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Yuen Sum Kylie Wong, Victoria Tseng, Fei Yu, Anne L Coleman; The Association between Dual Sensory Impairment and Hospital Admission in the US California Medicare Beneficiaries. Invest. Ophthalmol. Vis. Sci. 2020;61(7):3355.
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Dual sensory impairment (DSI) showed an increased prevalence with increasing age in the States. Yet, there was relatively less attention on its disease burden. The objective of this study was to assess the association between DSI and all-caused hospitalisation in US California (CA) Medicare beneficiaries.
A cross-sectional study was conducted among 100% US CA Medicare beneficiaries using the 2015 part A and B carriers claims databases, obtained from the Centers for Medicare & Medicaid Services. Beneficiaries who resided in CA in 2015, age 65 years or older, enrolled in Medicare part A and part B, and had at least 1 part B claim in 2015 were included. Sensory impairment status, including DSI, visual impairment only (VIO), and hearing impairment only (HIO), was classified by having the International Classification of Disease - 9th and 10th Edition diagnosis codes in the Part B carrier claims. Hospitalization was defined as at least one inpatient claim in the Part A inpatient claims. Multivariable logistic regression analyses were used to calculate odds ratios (ORs) of hospitalisation for DSI, adjusting for age; sex; race; and systemic comorbidities in terms of Charlson Comorbidity Index score.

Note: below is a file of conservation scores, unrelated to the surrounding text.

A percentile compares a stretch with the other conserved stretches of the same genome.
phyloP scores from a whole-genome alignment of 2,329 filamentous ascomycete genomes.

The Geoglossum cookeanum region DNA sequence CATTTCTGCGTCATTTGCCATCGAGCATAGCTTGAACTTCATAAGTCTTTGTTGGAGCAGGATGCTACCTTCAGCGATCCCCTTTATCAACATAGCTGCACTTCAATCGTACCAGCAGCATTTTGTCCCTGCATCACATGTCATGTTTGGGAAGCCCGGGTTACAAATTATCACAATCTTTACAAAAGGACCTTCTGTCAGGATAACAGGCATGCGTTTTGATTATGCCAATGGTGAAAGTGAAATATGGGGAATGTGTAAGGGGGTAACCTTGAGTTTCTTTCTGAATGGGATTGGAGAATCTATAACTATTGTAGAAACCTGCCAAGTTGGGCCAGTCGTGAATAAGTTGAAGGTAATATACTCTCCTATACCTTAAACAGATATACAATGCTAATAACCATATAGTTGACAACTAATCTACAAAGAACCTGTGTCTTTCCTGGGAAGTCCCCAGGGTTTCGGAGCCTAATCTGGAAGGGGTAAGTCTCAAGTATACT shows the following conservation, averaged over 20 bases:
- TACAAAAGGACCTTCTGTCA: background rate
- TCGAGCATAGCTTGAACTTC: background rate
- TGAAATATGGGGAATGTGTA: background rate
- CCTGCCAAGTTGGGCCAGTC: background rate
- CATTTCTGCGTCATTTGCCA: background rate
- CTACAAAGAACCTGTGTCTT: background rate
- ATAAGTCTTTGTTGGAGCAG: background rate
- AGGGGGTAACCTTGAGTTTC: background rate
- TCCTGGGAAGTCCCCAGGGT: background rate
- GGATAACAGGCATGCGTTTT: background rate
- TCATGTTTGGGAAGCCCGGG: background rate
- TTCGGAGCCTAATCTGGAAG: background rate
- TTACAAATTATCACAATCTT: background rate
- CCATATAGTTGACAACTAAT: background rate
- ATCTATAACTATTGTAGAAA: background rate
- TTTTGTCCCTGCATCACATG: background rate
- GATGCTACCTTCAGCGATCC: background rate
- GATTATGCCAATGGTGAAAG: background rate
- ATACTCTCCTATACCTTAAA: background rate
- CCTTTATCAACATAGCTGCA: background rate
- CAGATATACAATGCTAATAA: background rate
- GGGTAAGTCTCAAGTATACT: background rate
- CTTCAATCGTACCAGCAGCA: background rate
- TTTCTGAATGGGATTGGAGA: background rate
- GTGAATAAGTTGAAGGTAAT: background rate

The study sample included 2,574,641 CA Medicare beneficiaries. There were 0.1% (n = 3,055), 0.7% (n = 16,896), and 7.1% (n = 181,838) of beneficiaries had DSI, VIO, and HIO, respectively. Patients with DSI were much older than patients with no sensory impairment (NSI). 15.3% (n = 394,004) of all beneficiaries had at least one inpatient visit in 2015. Both unadjusted and fully adjusted models revealed a higher odds of inpatient stay for beneficiaries with DSI compared with beneficiaries with NSI (unadjusted OR = 2.66; 95% CI = 2.46 – 2.87; fully adjusted OR = 1.14; 95% CI = 1.30 - 1.54). Similarly as DSI, subjects with VIO also demonstrated higher odds of hospital admission compared with NSI (fully adjusted OR = 1.48; 95% CI = 1.42-1.53). Beneficiaries with HIO had the same odds of hospitalization as NSI (fully adjusted OR = 1.00; 95% CI = 0.98-1.01).
In a cohort of US CA Medicare beneficiaries, subjects with DSI or VIO had a higher odds of hospitalisation compared with those with NSI. Further studies are needed to identify potential reasons of this relationship, which could be amenable to population health policy interventions.
This is a 2020 ARVO Annual Meeting abstract.
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